by Mikaela Wong
I paint to learn the practice of seeing people’s faces. Every pimple, every pore; their faces are stories, their expressions play symphonies or dystonia-filled scores. On one, weary scars mar the fleshy lobe of their left ear.
“I found a piercing gun off Shien,” they tell me.
Another carries around a plexiglass orb where their right eye used to be.
“I also have a slingshot with me, always. Just in case.”
So many, an air of mystery. So many, filled with the potential for forgotten history.
How many more will have to whittle their tongues down to stubs and offer up their wine-red blood, a sacrifice to survive time’s tides?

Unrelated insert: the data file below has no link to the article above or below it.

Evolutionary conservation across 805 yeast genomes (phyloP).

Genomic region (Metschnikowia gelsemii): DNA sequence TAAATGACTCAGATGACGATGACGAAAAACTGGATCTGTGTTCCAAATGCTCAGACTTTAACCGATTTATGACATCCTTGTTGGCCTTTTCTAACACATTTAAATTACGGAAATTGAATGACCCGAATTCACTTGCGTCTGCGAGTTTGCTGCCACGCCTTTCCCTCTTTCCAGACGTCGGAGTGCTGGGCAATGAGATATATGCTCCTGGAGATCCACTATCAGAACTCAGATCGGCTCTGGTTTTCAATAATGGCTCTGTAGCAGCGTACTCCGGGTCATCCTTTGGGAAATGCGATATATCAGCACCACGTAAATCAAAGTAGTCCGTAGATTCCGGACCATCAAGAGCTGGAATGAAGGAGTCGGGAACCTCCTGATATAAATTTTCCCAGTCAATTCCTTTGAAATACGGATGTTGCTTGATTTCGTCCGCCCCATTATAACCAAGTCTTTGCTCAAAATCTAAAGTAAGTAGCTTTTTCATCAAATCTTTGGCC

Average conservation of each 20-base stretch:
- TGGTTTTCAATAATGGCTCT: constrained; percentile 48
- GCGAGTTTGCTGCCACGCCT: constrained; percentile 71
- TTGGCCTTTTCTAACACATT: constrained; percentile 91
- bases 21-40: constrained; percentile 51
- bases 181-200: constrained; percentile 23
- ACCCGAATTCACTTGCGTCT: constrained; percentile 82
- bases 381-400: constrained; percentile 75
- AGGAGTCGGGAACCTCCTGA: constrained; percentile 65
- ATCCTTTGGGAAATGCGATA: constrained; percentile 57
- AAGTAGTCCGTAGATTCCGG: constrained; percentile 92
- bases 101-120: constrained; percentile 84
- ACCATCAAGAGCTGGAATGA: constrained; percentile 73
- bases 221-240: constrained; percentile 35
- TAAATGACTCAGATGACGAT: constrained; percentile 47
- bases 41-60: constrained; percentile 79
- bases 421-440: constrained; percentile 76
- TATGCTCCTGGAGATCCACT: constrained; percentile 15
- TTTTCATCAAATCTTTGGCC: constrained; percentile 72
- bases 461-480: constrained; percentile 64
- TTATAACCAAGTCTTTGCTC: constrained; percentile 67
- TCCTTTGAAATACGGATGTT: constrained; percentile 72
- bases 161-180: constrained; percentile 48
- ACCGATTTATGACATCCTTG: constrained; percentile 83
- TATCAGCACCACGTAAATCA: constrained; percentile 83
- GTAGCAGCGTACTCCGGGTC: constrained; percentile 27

They will all. All but you.
You, with your restless feet, itching to roam fields unknown. You, with your soul of gold, all too eager to chip off chunks, trade pieces for promises of unclaimed fame. You, with your mind of oyster shells, which every day, layer by layer, sharpens stronger into steel.
Because, I’ve seen you (well, your spirit).
And I know you. Not well, but enough to remember you by.
When we eventually all sink back into the sea, at least you can take solace in the fact that I, someone as forgettable as you, thought of you. Once. And I still do.